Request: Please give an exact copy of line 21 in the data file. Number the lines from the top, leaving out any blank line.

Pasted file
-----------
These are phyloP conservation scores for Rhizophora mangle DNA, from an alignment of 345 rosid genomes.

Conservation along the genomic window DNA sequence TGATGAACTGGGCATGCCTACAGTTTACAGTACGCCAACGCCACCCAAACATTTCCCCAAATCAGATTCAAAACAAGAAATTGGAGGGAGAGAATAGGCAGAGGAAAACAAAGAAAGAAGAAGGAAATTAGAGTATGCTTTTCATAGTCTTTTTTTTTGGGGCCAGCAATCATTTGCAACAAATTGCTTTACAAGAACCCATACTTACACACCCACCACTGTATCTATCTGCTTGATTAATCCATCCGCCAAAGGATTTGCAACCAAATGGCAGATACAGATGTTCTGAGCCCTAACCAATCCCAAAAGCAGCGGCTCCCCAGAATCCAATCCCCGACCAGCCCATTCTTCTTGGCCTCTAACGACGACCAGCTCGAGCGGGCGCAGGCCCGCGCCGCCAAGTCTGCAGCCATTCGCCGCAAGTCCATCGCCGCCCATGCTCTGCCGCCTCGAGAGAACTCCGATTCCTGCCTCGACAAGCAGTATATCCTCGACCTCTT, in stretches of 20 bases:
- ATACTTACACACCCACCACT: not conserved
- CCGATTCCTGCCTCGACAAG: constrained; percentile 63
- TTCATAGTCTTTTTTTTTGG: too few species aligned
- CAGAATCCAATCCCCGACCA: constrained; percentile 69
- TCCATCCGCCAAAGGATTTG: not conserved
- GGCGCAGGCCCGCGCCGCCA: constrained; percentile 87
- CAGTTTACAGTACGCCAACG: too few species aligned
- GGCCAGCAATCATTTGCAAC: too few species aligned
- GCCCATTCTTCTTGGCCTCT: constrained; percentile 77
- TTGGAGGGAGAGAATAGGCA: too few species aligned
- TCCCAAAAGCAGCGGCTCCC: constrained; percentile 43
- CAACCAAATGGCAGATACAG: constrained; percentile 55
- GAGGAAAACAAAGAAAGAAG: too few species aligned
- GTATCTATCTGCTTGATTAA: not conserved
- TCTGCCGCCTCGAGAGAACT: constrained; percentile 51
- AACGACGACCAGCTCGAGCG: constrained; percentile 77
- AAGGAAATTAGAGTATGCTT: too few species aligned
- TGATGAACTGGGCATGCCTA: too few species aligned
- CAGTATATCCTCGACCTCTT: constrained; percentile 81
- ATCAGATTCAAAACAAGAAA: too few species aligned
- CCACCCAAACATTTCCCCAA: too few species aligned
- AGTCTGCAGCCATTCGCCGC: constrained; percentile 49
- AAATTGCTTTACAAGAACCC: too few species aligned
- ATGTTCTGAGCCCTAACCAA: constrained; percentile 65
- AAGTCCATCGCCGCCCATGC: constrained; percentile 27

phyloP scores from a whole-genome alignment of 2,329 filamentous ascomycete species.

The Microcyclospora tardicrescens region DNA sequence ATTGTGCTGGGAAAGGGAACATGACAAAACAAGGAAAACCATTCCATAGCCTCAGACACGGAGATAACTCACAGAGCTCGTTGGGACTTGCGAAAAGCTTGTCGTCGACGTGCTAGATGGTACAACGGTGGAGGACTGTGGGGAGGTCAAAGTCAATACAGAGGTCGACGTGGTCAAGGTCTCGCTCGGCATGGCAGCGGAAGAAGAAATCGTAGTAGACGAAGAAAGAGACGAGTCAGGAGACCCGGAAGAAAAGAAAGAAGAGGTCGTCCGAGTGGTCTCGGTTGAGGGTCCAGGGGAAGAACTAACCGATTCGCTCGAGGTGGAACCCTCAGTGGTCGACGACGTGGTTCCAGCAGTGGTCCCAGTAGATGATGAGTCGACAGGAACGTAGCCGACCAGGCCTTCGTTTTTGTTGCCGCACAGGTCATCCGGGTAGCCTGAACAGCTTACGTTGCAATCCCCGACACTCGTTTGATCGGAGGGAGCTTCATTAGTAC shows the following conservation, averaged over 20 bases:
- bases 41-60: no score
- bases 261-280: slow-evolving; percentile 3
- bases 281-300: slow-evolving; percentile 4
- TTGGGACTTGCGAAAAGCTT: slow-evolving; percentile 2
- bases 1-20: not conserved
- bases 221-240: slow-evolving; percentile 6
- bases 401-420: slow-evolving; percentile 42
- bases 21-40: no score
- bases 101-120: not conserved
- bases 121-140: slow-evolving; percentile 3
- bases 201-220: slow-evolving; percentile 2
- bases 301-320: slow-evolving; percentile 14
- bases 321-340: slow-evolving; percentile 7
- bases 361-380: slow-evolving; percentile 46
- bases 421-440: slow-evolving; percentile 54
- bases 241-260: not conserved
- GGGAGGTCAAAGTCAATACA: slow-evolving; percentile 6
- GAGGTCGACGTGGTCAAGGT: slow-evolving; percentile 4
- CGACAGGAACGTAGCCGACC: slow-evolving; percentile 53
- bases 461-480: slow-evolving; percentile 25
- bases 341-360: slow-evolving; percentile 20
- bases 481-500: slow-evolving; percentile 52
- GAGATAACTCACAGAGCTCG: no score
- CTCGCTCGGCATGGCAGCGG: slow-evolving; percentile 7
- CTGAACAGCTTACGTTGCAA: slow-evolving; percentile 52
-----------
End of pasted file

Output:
- CAGTATATCCTCGACCTCTT: constrained; percentile 81